The hasty retreat of US and other western forces from Afghanistan is a stark manifestation of capitalism’s inability to offer anything but increasing barbarism. The summer of 2021 has already seen an acceleration of inter-linked events which show that the planet is already on fire: the outbreak of heatwaves and of uncontrollable fires from the west coast of the USA to Siberia, floods, the continuing ravages of the Covid-19 pandemic and the economic dislocation it has caused. All of this is “a revelation of the level of putrefaction reached during the 30 last years" . As marxists, our role is not merely to comment on this growing chaos but to analyse its roots, which lie in the historical crisis of capitalism, and to show the perspectives for the working class and the whole of humanity.
The historic background to the events in Afghanistan
The Taliban are presented as the enemies of civilisation, a danger to human rights and the rights of women in particular. They are certainly brutal and are driven by a vision that harks back to the worst aspects of the Middle Ages. However, they are not some rare exception to the times we are living in. They are the product of a reactionary social system: decadent capitalism. In particular their rise is a manifestation of decomposition, the final stage of capitalism’s decadence.
The second half of the 70s saw an escalation of the Cold War between the US and Russian imperialist blocs, with the US placing cruise missiles in Western Europe and forcing the USSR to engage in an arms race it could less and less afford. However, in 1979 one of the pillars of the western bloc in the Middle East, Iran, collapsed into chaos. All attempts by intelligent fractions of the bourgeoisie to impose order failed and the most backward elements of the clergy took advantage of this chaos to come to power. The new regime broke from the western bloc but also refused to join the Russian bloc. Iran has an extensive border with Russia and had thus acted as a key player in the west’s strategy of encircling the USSR. Now it had become a loose cannon in the region. This new disorder encouraged the USSR to invade Afghanistan when the West tried to overthrow the pro-Russian regime that it had managed to install in Kabul in 1978. By invading Afghanistan, Russia had hoped that at a later stage it would also be able to gain access to the Indian ocean.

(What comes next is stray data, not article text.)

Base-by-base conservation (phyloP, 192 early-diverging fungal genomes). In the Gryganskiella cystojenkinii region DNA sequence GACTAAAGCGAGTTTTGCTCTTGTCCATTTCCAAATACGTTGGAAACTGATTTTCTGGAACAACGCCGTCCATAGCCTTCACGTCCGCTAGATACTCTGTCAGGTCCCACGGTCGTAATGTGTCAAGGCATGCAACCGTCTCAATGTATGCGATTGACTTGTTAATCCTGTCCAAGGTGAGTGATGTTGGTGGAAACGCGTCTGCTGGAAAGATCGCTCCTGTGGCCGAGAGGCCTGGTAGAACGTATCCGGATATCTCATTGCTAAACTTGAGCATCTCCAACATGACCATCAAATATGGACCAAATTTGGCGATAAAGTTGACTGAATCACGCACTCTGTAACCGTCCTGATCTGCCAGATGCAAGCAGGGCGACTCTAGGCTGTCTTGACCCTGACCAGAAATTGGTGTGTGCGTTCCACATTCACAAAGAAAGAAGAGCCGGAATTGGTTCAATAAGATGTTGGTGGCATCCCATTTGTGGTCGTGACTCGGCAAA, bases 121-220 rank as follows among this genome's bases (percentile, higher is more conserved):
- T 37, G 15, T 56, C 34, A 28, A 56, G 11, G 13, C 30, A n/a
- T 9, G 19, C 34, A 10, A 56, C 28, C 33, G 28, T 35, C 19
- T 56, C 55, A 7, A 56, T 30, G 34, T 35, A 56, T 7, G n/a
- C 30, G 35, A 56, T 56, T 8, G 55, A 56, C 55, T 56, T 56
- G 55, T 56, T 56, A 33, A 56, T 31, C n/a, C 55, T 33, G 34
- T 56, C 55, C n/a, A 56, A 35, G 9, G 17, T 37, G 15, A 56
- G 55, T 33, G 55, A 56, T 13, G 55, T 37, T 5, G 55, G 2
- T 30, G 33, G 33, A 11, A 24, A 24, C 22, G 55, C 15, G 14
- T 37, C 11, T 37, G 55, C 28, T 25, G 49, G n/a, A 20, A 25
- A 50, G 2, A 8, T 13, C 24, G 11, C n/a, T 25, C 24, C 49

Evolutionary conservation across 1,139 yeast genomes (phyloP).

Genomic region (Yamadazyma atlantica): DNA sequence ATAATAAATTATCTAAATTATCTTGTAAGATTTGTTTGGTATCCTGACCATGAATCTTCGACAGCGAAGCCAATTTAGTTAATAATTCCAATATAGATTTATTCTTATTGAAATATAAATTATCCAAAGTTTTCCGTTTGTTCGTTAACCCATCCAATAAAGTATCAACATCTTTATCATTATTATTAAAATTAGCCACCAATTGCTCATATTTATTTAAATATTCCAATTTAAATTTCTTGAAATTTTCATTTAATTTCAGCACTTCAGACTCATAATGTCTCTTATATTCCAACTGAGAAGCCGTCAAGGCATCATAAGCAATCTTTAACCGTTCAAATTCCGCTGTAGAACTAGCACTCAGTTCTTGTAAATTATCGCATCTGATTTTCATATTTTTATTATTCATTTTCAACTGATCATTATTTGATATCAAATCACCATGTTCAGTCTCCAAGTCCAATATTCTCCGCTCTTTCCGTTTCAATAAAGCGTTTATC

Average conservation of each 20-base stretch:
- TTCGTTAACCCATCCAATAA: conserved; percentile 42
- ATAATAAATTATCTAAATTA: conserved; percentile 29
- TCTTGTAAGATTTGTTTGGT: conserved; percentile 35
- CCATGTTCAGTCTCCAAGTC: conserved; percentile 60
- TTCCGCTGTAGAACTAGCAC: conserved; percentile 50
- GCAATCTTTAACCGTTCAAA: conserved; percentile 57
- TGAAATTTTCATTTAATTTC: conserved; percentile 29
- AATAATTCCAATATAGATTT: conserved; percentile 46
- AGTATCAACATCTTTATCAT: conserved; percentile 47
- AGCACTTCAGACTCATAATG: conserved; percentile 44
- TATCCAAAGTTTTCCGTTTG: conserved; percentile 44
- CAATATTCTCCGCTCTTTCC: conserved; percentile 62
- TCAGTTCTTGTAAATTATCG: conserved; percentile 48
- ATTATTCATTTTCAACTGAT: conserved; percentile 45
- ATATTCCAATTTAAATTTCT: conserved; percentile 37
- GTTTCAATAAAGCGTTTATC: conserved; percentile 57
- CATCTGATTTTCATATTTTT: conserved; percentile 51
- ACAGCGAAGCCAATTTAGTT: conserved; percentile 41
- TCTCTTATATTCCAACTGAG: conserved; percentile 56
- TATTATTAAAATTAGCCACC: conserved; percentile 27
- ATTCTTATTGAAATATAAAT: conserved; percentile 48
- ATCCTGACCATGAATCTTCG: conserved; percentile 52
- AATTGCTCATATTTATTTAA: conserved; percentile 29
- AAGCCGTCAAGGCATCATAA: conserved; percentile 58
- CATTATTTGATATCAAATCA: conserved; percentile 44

In Afghanistan we now witnessed a terrible explosion of military barbarity. The USSR unleashed the full might of its arsenal on the Mujahedin (“freedom fighters”) and the population in general. On the other side the US bloc armed, financed and trained the Mujahedin and the Afghan warlords opposed to the Russians. These included many Islamic fundamentalists and also a growing influx of jihadis from across the world. These “freedom fighters” were taught all the arts of terror and warfare by the US and its allies. This war for “freedom” killed between 500,000 and 2 million people and left the country devastated. It was also the birthplace of a more global form of Islamic terrorism, typified by the rise of Bin Laden and Al-Qaida.
At the same time the US pushed Iraq into an eight-year long war against Iran, in which around 1.4 million were slaughtered. While Russia exhausted itself in Afghanistan, which contributed strongly to the collapse of the Russian bloc in 1989, and Iran and Iraq were being drawn into the spiral of war, the dynamic in the region showed that the point of departure, Iran’s transformation into a “rogue” state, was one of the first indications that the deepening contradictions of capitalism were starting to undermine the ability of the major powers to impose their authority in different regions of the planet. Behind this tendency lay something deeper: the inability of the ruling class to impose its solution to the crisis of the system – another world war – on a world working class which had shown its unwillingness to sacrifice itself on behalf of capitalism in a series of struggles between 1968 and the late 80s, without, however, being able to put forward a revolutionary alternative to the system. In short, an impasse between the two major classes determined capitalism’s entry into its final phase, the phase of decomposition, characterised, at the imperialist level, by the end of the two-bloc system and the acceleration of “every man for himself”
Afghanistan at the heart of the imperialist free for all
In the 1990s, after the departure of the Russians from Afghanistan, the victorious warlords turned on each other, using all the weapons and knowledge of war given to them by the West for control of the ruins. Wholesale slaughter, destruction and mass rape destroyed what little social cohesion was left by the war.